Advertisement

Hypoxia pp 61-73 | Cite as

Hypoxia training for sea-level performance

Training high — living low
  • Hans Hoppeler
  • Michael Vogt
Part of the Advances in Experimental Medicine and Biology book series (AEMB, volume 502)

Abstract

It is widely accepted that prolonged exposure to extreme altitude is detrimental for exercise performance and muscle structure. Moreover, highly trained subjects seem to suffer more under hypoxic conditions than untrained people. When using hypoxia as an ergogenic stimulus in athletes, it has thus become customary to limit hypoxia exposure in terms of altitude and duration of exposure in order to achieve defined physiologic goals. If hypoxia application is limited to the duration of training sessions, specific hypoxia responses on the molecular level in skeletal muscle tissue can be demonstrated. Hypoxia inducible factor 1 (HIF-1 αmRNA) is upregulated after 6 weeks of endurance training in hypoxia (equivalent to an altitude of 3850m) in previously untrained subjects. This upregulation is independent of training intensity but not observed in subjects training under similar conditions in normoxia. High intensity training in hypoxia further results in an increase of vascular endothelial growth factor (VEGF) mRNA, capillarity and myoglobin mRNA. These results suggest that hypoxia training results in improvements of the oxygen transfer capacity in skeletal muscle tissue. They thus offer a plausible explanation for the observation that effects of hypoxia training in athletes can best be demonstrated when performance tests are carried out in hypoxia. Beneficial effects of “training high — living low” for sea level performance of athletes can be inferred from the structural changes observed in muscle tissue; however, the functional improvements remain to be demonstrated directly.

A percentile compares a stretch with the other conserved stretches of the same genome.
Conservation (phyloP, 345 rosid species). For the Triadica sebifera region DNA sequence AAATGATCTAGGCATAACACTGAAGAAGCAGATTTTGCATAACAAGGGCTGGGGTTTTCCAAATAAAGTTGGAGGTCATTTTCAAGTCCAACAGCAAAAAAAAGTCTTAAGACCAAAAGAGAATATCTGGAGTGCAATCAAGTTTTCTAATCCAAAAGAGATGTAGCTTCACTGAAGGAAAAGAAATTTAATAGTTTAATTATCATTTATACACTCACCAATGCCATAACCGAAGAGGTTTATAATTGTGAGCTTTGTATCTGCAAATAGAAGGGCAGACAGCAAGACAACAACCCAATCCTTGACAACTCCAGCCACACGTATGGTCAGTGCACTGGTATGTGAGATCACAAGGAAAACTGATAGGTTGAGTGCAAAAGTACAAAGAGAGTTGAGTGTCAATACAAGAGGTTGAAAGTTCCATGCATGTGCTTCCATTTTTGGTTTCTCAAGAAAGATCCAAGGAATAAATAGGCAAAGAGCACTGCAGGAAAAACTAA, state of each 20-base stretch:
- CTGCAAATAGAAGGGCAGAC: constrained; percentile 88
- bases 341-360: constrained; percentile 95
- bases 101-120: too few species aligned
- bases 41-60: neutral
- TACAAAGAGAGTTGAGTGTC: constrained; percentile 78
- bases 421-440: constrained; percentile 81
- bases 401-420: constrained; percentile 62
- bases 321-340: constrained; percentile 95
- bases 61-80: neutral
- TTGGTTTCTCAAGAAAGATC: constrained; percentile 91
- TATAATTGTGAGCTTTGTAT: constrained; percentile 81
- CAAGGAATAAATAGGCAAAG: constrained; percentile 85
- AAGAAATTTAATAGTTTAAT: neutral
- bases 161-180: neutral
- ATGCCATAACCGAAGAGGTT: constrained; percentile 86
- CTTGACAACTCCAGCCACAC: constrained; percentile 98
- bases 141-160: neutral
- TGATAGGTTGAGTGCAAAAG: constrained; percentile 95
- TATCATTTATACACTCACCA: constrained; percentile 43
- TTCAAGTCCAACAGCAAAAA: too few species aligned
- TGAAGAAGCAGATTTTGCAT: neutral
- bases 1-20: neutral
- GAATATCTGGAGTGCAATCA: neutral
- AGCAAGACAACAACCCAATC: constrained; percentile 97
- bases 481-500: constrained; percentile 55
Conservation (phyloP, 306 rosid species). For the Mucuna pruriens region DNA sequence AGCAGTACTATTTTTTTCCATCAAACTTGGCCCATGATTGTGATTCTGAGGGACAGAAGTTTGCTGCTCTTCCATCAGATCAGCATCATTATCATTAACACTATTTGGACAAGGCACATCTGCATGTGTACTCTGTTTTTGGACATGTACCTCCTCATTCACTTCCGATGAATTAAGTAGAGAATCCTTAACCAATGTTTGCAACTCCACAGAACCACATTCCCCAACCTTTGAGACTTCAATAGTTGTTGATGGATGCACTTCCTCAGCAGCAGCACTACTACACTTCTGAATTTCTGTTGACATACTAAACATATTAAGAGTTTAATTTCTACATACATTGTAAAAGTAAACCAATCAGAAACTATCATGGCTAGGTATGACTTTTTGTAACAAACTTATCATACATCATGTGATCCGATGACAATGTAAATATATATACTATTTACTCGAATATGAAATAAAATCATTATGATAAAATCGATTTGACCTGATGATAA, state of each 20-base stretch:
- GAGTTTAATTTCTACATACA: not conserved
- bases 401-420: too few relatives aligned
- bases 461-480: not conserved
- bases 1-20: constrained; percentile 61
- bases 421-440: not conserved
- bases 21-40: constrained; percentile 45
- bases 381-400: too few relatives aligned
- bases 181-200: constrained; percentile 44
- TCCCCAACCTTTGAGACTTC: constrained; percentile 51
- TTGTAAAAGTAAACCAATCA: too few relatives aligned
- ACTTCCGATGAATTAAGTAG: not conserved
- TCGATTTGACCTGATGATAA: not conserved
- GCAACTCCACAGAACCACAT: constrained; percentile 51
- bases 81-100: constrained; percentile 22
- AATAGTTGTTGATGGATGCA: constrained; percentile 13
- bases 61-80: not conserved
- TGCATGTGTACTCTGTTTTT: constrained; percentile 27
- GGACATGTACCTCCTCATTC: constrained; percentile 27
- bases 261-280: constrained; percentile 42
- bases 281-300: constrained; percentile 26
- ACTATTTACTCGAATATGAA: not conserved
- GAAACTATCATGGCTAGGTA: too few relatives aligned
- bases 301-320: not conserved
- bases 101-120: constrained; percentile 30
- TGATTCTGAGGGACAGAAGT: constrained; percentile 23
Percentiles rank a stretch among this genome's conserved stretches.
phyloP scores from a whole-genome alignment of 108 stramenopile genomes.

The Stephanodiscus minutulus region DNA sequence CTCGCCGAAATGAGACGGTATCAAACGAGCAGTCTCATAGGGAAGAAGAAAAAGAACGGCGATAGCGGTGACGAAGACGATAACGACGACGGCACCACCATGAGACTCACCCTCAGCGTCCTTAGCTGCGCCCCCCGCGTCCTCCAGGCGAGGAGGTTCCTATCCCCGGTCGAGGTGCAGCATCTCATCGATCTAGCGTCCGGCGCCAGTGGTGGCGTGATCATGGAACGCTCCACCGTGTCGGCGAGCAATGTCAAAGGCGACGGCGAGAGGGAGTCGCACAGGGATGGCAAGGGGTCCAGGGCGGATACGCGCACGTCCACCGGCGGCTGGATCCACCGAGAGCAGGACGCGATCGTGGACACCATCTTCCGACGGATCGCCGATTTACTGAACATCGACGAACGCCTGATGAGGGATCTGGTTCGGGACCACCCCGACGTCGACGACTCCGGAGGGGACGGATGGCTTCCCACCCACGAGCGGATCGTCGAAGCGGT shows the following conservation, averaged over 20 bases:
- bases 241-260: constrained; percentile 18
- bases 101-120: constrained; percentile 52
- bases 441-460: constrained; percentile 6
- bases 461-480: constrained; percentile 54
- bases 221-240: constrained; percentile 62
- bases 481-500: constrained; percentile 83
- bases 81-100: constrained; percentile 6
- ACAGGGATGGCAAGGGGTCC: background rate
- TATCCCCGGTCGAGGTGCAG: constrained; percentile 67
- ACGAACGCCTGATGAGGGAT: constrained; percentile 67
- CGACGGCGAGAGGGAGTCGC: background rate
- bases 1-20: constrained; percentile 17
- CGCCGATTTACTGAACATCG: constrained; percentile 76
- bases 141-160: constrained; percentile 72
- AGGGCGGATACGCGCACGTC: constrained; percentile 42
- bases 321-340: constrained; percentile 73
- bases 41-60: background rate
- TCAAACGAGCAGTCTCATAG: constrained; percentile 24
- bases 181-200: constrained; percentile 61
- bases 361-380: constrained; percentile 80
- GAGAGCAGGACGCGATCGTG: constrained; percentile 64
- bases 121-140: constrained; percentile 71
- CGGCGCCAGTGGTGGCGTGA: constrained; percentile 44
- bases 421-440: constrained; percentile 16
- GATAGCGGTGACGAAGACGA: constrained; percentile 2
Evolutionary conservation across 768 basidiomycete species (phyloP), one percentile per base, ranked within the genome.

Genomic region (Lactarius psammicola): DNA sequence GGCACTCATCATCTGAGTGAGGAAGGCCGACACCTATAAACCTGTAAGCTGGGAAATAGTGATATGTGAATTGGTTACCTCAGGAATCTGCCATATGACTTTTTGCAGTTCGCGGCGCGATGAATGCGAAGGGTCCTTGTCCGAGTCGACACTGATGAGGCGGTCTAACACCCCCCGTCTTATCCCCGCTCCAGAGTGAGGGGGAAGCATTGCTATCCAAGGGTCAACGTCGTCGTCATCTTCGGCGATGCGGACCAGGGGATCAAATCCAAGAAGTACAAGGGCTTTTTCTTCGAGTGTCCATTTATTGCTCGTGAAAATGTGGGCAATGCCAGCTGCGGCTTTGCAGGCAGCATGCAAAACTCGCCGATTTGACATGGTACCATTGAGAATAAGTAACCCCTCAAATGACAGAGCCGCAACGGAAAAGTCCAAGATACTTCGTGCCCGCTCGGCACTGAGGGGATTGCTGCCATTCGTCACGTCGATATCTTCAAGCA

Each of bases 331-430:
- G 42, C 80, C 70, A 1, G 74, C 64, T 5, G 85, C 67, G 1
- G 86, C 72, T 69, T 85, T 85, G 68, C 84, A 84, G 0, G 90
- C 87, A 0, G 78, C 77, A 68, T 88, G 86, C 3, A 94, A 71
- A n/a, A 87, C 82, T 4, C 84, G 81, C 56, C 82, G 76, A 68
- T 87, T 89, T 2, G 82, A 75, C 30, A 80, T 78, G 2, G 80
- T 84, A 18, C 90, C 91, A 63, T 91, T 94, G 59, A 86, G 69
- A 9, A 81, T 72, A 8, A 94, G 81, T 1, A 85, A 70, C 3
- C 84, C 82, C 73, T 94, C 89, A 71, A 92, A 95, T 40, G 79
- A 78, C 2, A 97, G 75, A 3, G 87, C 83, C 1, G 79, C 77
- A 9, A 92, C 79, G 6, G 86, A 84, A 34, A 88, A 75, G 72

Key words

skeletal muscle mRNA HIF VO2max oxidative enzymes mitochondria HSP 70 

Preview

Unable to display preview. Download preview PDF.

Unable to display preview. Download preview PDF.

References

  1. 1.
    Bailey DM, and Davies B. Physiological implications of altitude training for endurance performance at sea level: A review. Br J Sports Med 31: 183–190, 1997.PubMedCrossRefGoogle Scholar
  2. 2.
    Breen EC, Johnson EC, Wagner H, Tseng HM, Sung LA, and Wagner PD. Angiogenic growth factor mRNA responses in muscle to a single bout of exercise. J Appl Physiol 81(1): 355–361, 1996.PubMedGoogle Scholar
  3. 3.
    Cerretelli P, and Hoppeler H. Morphologic and metabolic response to chronic hypoxia: The muscle system. In: Handbook of Physiology Section 4, Environmental Physiology, Volume 2, Fregly MJ, Blatteis CM (eds), Oxford University Press, 1996, pp 1155–1181.Google Scholar
  4. 4.
    Chapman RF, Stray-Gundersen J, and Levine BD. Individual variation in response to altitude training. J Appl Physiol 85(4): 1448–1456, 1998.PubMedGoogle Scholar
  5. 5.
    Desplanches D, Hoppeler H, Linossier MT, Denis C, Claassen H, Dormois D, Lacour JR, and Geyssant A. Effects of training in normobaric hypoxia on human muscle ultrastructure. Pfluegers Arch 425: 263–267, 1993.CrossRefGoogle Scholar
  6. 6.